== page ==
Safety-culture change is a tricky thing. Do it well and your organization will reap the benefits of a stronger safety culture and all that accompanies it–including higher levels of employee engagement and employee ownership. Get it wrong and you could find your organization in a worse place than it was before you started the change. Here, in no particular order, are just a few of the negative consequences of getting it wrong. [content_protector password=”wrong1″ identifier=”wrong1″]
While perhaps not the most important consideration from a strictly humanitarian perspective, there is nevertheless a monetary cost to having an unsafe work environment. When an incident occurs (depending on the severity) it can cost the organization significantly in terms of lost time, workers comp, raised insurance premiums, lawsuits, OSHA fines (for U.S.-based companies), and even shareholder and investor confidence. No one wants to invest in a company with safety issues if there are better investment options.
But more than that, there is usually a monetary investment when initiating a change in the culture. For instance, you have to train employees on the vision and strategy, as well as on their new roles and responsibilities under the new conditions. That usually requires pulling them off the floor for extended periods of time, which in turn leads to an initial loss in productivity.
The learning curve of culture change can contribute to those costs as well. Getting used to the new way of doing things takes additional time and effort, at least at the beginning stages. The point is, that investment is lost if the change doesn’t stick.
Compromised Employee Trust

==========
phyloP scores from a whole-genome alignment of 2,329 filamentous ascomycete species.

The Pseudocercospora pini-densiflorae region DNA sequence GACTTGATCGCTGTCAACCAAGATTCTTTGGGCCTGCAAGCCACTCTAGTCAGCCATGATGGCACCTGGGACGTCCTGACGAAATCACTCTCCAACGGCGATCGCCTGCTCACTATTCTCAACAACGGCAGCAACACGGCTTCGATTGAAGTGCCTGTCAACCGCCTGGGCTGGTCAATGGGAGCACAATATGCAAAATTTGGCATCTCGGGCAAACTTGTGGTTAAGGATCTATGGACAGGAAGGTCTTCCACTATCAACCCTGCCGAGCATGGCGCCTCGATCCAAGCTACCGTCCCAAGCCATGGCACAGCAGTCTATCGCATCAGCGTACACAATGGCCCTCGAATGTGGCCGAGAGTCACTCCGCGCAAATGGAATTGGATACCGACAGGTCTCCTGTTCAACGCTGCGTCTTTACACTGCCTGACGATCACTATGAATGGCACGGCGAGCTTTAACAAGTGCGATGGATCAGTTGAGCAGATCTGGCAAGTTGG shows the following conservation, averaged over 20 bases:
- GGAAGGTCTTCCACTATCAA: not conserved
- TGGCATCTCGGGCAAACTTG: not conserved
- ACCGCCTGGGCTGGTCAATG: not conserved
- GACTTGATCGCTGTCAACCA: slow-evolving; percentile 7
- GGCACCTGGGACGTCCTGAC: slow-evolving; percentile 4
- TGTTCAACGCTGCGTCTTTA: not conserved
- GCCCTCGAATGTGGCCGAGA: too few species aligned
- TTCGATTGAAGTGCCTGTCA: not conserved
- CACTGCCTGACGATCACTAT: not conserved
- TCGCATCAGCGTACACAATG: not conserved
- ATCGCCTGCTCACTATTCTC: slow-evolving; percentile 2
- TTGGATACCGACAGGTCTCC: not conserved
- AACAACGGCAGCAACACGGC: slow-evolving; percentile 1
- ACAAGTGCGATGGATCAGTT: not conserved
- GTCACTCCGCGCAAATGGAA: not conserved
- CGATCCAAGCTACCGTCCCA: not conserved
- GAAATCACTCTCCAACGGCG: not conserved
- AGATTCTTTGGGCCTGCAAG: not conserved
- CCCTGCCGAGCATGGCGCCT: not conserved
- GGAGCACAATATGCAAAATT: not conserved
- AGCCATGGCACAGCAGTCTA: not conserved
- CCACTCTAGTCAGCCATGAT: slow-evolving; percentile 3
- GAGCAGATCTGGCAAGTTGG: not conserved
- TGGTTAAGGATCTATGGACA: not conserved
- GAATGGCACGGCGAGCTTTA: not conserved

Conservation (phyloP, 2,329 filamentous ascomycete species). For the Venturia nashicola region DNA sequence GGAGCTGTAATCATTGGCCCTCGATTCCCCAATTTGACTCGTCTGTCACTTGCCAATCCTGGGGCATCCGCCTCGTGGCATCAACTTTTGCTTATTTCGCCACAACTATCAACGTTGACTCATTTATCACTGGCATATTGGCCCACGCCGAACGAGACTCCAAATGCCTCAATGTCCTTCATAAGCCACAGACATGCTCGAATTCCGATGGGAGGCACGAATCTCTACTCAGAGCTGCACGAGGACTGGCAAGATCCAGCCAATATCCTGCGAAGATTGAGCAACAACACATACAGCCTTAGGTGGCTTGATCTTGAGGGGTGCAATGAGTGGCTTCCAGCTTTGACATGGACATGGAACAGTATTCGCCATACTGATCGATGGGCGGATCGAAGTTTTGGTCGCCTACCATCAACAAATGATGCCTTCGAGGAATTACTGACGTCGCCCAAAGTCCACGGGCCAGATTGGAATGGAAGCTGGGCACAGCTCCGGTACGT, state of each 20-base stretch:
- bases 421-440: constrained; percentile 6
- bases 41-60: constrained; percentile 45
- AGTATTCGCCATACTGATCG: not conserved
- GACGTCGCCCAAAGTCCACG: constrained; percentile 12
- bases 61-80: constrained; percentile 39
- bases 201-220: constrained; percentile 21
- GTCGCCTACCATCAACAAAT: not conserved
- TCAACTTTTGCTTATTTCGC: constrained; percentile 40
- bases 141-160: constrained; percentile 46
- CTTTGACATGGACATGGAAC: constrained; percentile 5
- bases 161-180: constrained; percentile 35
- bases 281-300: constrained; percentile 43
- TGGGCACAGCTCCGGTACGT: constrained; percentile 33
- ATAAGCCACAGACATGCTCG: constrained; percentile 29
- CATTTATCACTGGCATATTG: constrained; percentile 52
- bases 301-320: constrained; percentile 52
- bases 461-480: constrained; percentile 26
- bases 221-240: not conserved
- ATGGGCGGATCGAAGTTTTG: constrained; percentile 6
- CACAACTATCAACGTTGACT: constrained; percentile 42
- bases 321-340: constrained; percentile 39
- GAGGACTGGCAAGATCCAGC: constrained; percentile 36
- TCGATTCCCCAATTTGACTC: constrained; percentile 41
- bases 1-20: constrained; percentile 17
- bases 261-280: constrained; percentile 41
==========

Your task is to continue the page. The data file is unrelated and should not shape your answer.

Nothing derails a safety-culture change like over-promising and under-delivering. We often do this unwittingly in the way we handle our employee-satisfaction surveys or safety-culture surveys that are often conducted as a precursor to safety-culture change. We ask employees their opinion about the current-state reality and the desired future state, and then fail to communicate to them how we have acted on their input.
But even if we have communicated it, employee trust is still compromised if we don’t have the tenacity to follow through with the vision we’ve communicated, or fail to execute it as communicated. That invariably leads to the next consequence.
Employee Cynicism and Disengagement
Loss of employee trust will always result in heightened levels of employee cynicism about our leadership, and lowered levels of employee engagement. Those who were on board (the early adopters) will feel betrayed by our lack of leadership commitment to the new vision. They will perceive that their commitment to the cause has been squandered, and will be reticent to commit to future initiatives.
Those who were initially on the fence with the announced change will sink to lower levels of engagement and commitment to the company’s goals. They may have been cautiously optimistic at the beginning; but now they are just skeptical. And those who were against the change from the beginning will feel vindicated by your failure, and they will be emboldened to oppose any future change you may have in mind.
That leads us to three more consequences of getting it wrong. But we’ll save those for next time. That’s it for this edition of Recordable INSIGHTS. Until next time.